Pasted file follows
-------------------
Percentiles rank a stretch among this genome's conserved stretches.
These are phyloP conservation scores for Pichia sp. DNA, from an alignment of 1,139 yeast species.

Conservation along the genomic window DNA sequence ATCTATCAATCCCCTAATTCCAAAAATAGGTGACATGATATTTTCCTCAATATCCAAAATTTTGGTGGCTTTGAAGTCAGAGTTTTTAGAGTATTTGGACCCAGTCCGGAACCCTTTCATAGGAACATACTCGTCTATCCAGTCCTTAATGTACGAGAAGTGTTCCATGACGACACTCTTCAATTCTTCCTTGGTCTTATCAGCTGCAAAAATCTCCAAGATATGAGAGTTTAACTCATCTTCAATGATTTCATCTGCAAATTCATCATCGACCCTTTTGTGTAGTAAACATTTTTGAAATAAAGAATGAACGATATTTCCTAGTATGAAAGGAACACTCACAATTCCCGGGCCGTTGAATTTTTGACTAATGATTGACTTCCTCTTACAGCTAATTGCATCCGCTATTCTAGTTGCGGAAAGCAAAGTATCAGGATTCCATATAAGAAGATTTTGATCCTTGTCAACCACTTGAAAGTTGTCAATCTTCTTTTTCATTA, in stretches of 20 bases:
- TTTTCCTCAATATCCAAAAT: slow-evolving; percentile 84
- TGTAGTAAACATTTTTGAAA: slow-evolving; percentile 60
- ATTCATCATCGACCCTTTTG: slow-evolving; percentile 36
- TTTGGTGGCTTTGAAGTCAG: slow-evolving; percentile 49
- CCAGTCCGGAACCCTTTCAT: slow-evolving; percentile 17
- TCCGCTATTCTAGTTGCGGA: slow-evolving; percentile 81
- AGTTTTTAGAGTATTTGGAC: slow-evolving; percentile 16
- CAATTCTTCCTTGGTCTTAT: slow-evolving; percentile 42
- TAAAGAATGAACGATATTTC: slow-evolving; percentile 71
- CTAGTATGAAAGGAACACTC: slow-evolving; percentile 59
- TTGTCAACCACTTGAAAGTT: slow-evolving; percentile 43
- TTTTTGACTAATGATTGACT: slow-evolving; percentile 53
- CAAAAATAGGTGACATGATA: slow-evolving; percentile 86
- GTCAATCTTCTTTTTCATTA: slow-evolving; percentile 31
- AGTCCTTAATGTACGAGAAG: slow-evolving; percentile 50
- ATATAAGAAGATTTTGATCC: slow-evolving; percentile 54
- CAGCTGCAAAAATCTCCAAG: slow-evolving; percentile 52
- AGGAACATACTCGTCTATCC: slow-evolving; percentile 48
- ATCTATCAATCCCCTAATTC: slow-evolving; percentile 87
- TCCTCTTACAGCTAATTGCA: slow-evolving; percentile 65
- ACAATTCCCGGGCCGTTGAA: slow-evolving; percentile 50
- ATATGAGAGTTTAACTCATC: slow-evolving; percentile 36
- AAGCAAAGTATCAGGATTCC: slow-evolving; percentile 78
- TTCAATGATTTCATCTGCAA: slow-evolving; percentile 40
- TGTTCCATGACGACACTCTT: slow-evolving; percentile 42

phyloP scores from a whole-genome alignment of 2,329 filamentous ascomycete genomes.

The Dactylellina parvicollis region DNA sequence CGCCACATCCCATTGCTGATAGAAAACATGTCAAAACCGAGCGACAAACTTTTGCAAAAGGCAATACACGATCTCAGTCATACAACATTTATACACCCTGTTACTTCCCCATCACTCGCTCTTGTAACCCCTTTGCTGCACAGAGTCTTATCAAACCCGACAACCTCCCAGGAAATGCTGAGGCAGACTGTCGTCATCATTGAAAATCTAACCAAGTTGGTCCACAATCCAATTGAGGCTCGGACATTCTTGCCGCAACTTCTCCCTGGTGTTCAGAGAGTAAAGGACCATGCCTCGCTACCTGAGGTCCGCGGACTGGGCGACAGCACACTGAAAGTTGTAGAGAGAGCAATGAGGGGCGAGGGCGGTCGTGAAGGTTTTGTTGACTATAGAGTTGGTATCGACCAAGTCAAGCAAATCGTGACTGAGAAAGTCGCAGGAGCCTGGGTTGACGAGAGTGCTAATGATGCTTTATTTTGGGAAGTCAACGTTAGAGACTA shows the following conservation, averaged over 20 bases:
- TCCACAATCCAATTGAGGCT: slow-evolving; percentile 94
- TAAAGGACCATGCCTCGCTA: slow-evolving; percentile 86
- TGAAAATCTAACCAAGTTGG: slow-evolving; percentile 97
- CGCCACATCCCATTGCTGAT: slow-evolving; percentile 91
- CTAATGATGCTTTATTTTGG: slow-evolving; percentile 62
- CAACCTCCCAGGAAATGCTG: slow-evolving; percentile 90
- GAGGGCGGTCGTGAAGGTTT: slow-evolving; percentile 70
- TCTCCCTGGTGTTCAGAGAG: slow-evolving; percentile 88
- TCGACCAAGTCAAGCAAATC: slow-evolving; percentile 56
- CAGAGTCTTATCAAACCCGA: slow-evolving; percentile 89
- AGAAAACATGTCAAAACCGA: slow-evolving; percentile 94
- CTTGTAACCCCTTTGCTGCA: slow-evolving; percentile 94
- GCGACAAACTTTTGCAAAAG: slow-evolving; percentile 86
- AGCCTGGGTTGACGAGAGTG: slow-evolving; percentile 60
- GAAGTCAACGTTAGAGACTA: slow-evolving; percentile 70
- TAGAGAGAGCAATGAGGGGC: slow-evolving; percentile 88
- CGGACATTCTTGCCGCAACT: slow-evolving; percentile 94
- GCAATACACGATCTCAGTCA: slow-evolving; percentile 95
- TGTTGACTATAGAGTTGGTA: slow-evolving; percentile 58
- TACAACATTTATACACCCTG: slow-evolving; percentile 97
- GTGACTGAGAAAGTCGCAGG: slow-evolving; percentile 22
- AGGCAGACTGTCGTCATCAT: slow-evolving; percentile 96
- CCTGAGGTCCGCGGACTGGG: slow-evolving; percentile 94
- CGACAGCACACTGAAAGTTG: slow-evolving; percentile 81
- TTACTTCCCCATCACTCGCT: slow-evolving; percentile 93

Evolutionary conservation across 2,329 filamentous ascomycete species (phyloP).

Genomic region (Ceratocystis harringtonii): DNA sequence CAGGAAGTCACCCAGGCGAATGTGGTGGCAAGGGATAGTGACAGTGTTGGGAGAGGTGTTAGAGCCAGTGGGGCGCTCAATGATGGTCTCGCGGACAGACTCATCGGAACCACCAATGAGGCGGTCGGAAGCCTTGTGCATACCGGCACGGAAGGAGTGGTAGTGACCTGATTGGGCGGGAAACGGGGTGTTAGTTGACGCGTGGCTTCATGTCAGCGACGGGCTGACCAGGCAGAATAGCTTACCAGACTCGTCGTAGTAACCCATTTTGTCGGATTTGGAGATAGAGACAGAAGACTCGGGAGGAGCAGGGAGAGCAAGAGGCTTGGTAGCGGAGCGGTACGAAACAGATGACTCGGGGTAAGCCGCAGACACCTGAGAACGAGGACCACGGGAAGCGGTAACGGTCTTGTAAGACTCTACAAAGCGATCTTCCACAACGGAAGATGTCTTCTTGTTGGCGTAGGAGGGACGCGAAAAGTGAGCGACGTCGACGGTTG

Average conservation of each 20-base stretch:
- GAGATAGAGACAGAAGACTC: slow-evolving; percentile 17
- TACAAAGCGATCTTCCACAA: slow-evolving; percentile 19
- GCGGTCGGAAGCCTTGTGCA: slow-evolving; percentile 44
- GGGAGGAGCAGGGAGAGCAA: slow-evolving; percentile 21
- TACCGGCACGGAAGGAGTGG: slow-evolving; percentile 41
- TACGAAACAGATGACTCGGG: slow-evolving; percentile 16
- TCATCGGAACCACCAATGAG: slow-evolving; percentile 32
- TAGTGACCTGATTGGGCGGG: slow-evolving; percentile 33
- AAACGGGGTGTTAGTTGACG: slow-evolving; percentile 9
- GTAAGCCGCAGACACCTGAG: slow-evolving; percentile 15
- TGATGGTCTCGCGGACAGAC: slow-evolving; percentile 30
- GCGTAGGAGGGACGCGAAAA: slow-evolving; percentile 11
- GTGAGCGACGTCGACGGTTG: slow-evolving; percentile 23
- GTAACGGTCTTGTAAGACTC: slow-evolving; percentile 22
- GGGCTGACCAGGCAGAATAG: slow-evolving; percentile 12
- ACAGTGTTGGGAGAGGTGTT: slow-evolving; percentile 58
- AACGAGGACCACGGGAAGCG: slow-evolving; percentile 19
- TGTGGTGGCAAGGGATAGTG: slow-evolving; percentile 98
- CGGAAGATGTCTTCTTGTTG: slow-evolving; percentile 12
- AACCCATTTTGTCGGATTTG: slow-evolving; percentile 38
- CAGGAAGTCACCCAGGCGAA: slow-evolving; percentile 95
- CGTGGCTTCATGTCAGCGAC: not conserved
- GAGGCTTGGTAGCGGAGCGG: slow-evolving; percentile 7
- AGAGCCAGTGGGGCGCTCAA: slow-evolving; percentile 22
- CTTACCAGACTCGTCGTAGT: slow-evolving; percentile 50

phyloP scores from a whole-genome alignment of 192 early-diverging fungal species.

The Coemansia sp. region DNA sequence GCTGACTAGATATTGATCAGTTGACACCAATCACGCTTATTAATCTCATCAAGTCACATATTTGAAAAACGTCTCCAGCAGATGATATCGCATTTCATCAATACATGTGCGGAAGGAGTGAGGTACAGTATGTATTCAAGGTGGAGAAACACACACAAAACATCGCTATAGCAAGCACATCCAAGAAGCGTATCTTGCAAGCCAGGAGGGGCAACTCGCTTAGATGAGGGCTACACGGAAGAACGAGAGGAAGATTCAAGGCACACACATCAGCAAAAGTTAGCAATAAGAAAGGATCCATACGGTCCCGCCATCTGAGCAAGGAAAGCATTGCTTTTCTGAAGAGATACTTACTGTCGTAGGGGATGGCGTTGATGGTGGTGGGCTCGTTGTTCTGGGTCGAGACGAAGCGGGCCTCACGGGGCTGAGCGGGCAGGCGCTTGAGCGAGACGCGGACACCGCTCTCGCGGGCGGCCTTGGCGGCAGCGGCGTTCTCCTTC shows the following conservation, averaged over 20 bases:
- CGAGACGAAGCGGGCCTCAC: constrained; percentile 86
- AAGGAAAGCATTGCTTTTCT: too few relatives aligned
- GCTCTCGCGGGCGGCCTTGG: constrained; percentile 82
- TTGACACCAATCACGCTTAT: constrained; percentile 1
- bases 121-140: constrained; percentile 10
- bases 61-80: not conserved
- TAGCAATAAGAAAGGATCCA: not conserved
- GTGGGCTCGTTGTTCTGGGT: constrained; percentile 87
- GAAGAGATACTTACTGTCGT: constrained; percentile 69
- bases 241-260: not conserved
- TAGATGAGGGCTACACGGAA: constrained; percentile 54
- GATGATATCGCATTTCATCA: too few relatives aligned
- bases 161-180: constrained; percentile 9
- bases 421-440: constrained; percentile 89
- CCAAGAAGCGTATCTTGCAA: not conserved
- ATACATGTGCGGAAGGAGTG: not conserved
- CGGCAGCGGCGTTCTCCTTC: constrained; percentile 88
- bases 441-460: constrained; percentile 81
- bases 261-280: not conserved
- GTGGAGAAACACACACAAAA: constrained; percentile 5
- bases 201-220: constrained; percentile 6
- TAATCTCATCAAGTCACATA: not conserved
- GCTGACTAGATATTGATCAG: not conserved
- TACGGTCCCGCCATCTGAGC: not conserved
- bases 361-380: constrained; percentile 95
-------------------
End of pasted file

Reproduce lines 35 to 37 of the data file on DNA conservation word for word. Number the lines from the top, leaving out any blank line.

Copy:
- CTAATGATGCTTTATTTTGG: slow-evolving; percentile 62
- CAACCTCCCAGGAAATGCTG: slow-evolving; percentile 90
- GAGGGCGGTCGTGAAGGTTT: slow-evolving; percentile 70